By Alex Newman , 30 November 2016
When commodities traders talk about leverage, they are often referring to the day-to-day movements of large futures contracts. As spread-betters know, large wagers on small movements can be very lucrative (as well as damaging).
The neatness of copper’s recent price rally – which we detailed in a chart shortly after the US presidential election – is a useful example of another form of gearing. Rather than derivatives, this leverage concerns equity prices, and shows why higher-cost producers often end up doing a lot better in price rallies.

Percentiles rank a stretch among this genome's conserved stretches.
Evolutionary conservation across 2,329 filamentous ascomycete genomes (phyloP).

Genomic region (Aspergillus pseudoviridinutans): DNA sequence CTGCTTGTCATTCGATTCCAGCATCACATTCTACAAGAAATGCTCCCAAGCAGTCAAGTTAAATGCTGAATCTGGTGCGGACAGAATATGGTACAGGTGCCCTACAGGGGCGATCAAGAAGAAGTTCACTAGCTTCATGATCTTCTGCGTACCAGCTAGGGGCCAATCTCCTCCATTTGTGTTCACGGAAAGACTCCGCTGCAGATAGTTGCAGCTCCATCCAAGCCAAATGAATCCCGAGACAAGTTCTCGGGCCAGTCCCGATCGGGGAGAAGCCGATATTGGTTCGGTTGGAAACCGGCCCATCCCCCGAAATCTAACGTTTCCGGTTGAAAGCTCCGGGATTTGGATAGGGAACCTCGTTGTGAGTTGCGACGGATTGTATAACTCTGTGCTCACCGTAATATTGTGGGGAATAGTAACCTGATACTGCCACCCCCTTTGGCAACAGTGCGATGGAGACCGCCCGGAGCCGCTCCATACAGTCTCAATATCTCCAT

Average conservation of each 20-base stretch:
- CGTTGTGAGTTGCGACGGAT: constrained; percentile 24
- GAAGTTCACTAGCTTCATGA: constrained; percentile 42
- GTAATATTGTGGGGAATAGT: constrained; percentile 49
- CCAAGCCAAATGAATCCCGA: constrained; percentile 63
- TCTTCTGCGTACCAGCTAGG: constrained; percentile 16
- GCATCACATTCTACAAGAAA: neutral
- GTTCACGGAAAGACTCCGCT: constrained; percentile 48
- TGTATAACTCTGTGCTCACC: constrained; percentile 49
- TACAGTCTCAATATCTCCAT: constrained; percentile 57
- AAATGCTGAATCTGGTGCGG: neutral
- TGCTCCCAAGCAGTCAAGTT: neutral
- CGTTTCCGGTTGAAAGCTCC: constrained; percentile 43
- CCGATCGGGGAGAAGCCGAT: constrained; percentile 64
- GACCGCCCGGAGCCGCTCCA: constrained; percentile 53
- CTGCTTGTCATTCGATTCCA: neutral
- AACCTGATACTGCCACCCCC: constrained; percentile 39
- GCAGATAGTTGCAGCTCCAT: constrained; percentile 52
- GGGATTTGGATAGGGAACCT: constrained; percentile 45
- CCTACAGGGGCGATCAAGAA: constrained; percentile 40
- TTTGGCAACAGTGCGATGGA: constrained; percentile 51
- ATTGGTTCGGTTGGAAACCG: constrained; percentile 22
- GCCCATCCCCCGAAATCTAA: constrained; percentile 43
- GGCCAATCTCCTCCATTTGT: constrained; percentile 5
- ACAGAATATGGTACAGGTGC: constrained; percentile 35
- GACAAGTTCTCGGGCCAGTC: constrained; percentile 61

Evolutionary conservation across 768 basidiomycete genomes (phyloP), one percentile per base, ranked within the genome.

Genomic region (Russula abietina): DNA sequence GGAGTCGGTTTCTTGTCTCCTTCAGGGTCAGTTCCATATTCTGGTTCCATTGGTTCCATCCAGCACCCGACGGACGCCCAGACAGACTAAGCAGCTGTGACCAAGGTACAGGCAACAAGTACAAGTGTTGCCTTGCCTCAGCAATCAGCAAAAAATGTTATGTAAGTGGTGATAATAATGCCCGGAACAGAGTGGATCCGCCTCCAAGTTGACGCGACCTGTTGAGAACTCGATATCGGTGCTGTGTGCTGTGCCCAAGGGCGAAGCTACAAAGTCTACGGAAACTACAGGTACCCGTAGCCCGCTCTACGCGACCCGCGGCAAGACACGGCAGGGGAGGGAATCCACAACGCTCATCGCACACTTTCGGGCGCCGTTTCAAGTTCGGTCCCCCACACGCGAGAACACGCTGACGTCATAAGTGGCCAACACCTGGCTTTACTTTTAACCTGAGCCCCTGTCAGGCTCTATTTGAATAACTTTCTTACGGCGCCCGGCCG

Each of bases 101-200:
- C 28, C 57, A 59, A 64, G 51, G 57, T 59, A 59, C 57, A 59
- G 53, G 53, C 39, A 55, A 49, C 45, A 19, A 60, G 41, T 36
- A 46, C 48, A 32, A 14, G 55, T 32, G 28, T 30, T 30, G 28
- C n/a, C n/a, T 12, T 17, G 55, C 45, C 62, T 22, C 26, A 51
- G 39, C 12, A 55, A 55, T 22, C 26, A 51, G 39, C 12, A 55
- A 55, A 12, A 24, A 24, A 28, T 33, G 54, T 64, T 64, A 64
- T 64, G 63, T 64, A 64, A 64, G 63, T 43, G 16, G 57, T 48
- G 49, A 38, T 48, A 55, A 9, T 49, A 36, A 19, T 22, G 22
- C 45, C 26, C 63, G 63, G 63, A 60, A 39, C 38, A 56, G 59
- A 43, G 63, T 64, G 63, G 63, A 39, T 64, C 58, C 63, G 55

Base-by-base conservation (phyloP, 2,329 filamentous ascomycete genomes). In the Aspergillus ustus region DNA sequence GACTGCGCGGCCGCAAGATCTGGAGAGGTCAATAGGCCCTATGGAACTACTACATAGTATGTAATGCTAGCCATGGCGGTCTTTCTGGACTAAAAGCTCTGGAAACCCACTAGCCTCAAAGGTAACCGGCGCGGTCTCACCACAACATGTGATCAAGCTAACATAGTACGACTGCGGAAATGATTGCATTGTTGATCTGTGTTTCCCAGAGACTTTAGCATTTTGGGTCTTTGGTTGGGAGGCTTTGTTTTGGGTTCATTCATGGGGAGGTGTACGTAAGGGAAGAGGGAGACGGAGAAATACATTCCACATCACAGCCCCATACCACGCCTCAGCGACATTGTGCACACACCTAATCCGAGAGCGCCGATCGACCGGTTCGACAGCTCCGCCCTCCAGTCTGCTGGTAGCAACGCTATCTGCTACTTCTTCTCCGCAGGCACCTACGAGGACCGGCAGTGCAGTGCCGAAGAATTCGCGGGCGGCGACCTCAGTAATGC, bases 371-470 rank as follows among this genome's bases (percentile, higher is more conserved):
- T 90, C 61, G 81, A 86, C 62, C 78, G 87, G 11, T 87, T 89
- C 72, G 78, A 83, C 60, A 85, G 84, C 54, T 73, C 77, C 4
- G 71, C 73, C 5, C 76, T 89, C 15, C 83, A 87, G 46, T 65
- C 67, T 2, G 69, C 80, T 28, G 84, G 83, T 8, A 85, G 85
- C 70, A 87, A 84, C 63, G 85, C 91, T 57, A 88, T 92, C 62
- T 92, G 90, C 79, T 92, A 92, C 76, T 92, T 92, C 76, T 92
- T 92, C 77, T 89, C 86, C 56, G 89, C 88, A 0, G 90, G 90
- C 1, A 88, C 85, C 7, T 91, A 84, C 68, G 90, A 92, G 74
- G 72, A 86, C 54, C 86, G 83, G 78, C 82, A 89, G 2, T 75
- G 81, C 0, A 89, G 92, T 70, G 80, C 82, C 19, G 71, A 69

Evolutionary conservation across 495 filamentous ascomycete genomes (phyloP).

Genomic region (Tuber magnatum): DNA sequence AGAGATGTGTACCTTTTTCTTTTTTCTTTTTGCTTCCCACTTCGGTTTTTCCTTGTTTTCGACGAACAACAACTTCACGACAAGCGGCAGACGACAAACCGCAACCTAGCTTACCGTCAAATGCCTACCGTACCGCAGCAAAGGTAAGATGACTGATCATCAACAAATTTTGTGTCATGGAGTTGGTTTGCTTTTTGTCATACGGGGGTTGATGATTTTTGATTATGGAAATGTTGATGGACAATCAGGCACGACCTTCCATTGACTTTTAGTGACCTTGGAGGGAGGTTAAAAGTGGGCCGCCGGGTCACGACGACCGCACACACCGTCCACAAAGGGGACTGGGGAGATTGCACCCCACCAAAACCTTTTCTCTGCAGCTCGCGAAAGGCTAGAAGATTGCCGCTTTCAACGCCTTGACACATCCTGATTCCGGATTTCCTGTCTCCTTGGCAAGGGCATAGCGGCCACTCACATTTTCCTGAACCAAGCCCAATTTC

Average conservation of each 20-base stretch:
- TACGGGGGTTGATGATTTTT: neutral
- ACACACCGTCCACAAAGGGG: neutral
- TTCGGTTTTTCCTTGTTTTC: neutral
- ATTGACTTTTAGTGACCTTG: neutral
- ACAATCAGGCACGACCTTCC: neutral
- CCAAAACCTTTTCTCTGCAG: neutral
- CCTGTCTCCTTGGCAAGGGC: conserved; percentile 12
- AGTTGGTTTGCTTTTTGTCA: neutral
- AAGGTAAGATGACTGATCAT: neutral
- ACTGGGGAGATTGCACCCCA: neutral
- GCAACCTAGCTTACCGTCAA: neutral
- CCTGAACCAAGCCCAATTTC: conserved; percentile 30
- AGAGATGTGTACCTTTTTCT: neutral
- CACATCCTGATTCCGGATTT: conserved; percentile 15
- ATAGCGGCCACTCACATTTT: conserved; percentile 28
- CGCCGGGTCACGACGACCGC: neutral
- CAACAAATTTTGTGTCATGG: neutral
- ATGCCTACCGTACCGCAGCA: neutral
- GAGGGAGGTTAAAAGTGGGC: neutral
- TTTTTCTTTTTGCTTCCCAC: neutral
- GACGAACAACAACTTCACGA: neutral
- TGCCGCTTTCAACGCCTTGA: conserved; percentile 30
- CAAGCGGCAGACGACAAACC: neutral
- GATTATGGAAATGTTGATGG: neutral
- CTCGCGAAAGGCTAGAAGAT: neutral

The reason for this is simple, but sometimes overlooked. If it costs you $10 to mine a tonne of ore, and the price of the ore jumps from $15 to $20, your margin doubles. If it costs me $14 to mine a tonne of ore, a similar increase would send my margin up by 500 per cent. Apply this leverage to companies – whose share prices are often a function of future expected earnings – and the swing can be dramatic.
Returning to copper, we can see the varying effect of this month’s surge in the metal’s price on different cost profiles. The chart below shows this clearly.